Pakistan shuts down access to Facebook, Twitter and other social media sites after days of violent anti-French protests by radical Islamists over Prophet Muhammad cartoons
- Government blocked access to social media sites including Facebook & Twitter
- Comes as a week of deadly anti-France demonstrations continue in Pakistan
- Protests began after Tehreek-e-Labiak Pakistan party leader Saad Rizvi’s arrest
- Two police officers have been killed, 580 injured, and three protesters have died
Pakistan has blocked access to all social media after days of violent anti-France protests by radical Islamists over ‘blasphemous’ cartoons of the Prophet Muhammad.
Facebook and Twitter and other sites have been temporarily blocked on orders from the country’s interior ministry said Khurram Mehran, a spokesman for Pakistan’s media regulatory agency.
A reason for the block has not been provided and comes as police officials prepare to clear a large demonstration in the eastern city of Lahore.
Protests were sparked after Islamic political party Tehreek-e-Labbaik Pakistan (TLP) leader Saad Rizvi was detained for threatening protests if the government did not expel the French ambassador before April 20. Pictured: Protesters in Lahore earlier this week
Supporters of Tehreek-e-Labiak Pakistan, a radical Islamist political party, chant slogans during a protest against the arrest of their party leader, Saad Rizvi, in Lahore, Pakistan, yesterday
The group have staged anti-France demonstrations in Lahore (pictured) this week against the country after President Emmanuel Macron tried to defend blasphemous caricatures of the Prophet Muhammad as freedom of expression in October last year
Pakistan hosted the head of Sri Lanka’s army, and accused war criminal, Shavendra Silva, during their national military parade despite increasing discrimination against Muslims in Sri Lanka.
The visit follows the passage of the UNHRC resolution, which mandates the collection and preservation of evidence that may be used in a war crimes tribunal. During the Human Rights Council session, Pakistan voted against the resolution as the government pursued increasing bilateral trade and investment with Sri Lanka as well as extending a $50 million line of credit for defence purposes.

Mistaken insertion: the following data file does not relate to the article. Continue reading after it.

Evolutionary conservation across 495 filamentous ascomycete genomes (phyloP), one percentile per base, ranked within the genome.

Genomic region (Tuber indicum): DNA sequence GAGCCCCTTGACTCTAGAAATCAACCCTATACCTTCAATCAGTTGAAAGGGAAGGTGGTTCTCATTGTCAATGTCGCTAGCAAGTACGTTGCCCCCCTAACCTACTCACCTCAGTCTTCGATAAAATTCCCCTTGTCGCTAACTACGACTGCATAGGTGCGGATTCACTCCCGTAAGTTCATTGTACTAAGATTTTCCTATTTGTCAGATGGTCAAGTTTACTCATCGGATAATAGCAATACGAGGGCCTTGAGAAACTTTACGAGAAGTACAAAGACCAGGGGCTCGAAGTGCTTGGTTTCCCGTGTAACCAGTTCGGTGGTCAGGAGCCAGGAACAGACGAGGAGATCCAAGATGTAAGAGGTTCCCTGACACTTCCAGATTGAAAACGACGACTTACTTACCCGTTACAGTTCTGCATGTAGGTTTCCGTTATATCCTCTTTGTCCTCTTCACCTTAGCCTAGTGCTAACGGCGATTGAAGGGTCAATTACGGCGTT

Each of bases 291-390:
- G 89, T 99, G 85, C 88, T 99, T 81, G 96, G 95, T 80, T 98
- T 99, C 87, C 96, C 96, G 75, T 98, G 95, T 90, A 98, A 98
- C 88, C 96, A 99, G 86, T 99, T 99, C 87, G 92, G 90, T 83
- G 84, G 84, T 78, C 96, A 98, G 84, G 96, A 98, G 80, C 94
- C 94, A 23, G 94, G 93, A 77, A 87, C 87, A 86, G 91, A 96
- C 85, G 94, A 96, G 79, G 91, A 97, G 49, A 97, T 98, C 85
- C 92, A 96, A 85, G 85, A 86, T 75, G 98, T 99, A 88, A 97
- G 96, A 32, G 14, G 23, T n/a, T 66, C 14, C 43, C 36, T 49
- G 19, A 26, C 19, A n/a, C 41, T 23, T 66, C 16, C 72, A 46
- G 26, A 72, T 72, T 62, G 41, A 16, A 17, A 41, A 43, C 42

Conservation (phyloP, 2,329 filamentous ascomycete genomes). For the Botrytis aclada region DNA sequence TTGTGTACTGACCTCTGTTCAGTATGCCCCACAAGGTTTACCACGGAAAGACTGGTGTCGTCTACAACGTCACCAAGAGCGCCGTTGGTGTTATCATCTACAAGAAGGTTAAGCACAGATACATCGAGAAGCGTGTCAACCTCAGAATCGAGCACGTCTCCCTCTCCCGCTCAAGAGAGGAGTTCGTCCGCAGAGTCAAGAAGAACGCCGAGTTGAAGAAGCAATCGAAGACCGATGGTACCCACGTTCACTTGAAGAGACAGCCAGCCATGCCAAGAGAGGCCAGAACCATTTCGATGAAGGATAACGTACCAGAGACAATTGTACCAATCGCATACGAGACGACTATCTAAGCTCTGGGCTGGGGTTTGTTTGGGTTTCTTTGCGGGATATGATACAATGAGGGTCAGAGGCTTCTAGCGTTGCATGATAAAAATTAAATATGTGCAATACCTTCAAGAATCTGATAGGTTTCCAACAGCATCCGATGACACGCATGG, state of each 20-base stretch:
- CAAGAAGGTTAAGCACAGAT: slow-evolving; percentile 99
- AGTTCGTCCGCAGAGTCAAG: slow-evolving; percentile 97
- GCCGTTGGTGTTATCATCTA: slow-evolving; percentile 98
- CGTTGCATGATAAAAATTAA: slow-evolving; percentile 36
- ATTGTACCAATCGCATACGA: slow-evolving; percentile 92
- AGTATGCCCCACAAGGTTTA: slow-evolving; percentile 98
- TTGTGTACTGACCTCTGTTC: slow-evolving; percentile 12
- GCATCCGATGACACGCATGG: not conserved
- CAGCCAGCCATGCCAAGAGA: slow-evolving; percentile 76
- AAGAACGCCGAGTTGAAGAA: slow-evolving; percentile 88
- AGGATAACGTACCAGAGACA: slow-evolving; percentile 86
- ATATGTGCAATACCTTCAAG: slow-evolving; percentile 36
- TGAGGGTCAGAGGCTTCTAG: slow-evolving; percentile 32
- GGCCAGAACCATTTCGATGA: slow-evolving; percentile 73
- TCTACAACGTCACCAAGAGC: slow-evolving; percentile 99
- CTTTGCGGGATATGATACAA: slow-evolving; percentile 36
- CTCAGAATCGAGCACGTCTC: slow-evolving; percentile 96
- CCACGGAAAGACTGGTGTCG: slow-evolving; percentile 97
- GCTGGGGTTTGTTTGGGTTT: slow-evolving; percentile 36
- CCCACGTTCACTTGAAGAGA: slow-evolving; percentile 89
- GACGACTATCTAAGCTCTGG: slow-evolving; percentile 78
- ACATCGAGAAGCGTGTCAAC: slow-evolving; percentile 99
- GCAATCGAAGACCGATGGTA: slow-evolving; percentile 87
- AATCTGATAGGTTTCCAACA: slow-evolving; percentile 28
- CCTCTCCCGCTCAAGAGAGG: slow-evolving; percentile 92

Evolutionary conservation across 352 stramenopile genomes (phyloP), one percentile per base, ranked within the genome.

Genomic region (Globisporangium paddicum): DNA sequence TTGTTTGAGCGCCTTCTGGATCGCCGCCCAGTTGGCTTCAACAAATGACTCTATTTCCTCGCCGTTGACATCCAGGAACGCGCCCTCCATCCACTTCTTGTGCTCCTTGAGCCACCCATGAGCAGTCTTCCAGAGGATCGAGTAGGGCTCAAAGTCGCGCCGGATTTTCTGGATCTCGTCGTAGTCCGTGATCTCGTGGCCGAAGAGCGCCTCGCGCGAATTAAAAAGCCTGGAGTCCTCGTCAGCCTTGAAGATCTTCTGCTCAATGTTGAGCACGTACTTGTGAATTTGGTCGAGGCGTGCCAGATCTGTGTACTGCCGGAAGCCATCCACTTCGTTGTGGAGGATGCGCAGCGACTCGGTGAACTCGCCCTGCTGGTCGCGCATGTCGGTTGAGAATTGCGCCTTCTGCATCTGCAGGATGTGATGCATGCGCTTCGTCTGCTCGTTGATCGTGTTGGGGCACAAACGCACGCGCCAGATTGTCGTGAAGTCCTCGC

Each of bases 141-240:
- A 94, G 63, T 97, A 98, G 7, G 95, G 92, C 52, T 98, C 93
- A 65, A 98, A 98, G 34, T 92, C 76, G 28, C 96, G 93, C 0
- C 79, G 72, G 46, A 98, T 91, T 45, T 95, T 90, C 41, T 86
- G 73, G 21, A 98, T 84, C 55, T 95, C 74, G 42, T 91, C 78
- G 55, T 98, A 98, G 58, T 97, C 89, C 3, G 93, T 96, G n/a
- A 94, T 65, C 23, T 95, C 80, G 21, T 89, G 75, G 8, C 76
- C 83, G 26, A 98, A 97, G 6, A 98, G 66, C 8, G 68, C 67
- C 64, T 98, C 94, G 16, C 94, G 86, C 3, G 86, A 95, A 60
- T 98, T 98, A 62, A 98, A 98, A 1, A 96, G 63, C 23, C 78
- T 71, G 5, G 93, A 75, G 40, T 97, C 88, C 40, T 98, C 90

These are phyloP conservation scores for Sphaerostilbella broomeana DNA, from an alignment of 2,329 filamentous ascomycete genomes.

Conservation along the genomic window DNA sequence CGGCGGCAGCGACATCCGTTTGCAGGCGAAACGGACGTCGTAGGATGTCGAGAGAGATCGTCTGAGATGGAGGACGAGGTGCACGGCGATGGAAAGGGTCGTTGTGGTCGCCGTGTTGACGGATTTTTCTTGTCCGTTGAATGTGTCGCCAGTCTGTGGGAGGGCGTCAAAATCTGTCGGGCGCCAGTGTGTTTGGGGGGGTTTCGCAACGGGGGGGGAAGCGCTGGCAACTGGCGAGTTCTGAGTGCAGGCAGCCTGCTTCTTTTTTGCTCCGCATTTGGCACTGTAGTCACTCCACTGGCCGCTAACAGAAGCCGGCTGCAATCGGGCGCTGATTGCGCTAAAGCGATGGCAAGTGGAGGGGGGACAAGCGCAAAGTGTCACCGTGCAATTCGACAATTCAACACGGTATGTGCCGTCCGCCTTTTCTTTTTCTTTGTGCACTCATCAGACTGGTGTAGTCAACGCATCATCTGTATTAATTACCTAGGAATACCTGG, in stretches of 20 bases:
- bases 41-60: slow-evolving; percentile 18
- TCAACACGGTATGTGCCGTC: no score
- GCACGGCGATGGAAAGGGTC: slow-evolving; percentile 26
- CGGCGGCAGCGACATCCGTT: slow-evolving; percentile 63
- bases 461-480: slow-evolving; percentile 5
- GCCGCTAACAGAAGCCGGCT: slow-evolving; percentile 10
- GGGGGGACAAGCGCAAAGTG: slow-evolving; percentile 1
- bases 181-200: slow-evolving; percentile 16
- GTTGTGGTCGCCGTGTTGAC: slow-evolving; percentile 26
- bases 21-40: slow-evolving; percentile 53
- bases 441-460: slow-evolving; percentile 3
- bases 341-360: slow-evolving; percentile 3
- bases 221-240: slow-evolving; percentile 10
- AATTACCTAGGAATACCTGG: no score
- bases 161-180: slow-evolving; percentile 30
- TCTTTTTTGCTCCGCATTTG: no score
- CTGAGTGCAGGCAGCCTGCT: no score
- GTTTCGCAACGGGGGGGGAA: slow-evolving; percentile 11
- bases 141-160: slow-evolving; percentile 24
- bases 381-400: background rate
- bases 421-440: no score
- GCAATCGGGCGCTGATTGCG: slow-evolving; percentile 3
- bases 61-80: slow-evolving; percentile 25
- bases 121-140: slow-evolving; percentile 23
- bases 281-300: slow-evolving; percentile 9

The strengthening of Pakistan and Sri Lanka’s relationship comes as Sri Lanka has increased its repression and surveillance of Muslims and Tamils. In March, Sri Lanka expanded on its draconian Prevention of Terrorism Act which grants its security forces sweeping powers and enables for detention without charge. The act has been used to unjustly detain journalists and human rights defenders such as the Muslim lawyer, Hejaaz Hizbullah. In March 8 Muslims were arrested under the PTA.
The government has also proposed banning the face veil and the closure of over 1,000 Islamic schools. More recently the government has banned 11 Islamic organisations which include charities and student organisations.
In Amnesty International’s submission to the UN Special Rapporteur on Freedom of Religion or Belief, they highlight a pattern of violence and discrimination in Sri Lanka targeted towards Muslims following the end of the armed conflict. They note anti-Muslim riots in 2013, 2014, 2018, and violent reprisals against Muslims following the Easter Sunday attacks in 2019. “Following each of these riots targeting the Muslim community, the police arrested suspected perpetrators, but no convictions”, they note.
In February when Pakistan’s Prime Minister, Imran Khan visited Sri Lanka his parliamentary address was cancelled and his visit was met with fierce Sinhala nationalist backlash as protesters carried signs demanding that he return home and calling on the government to continue its internationally condemned policy of forced cremations.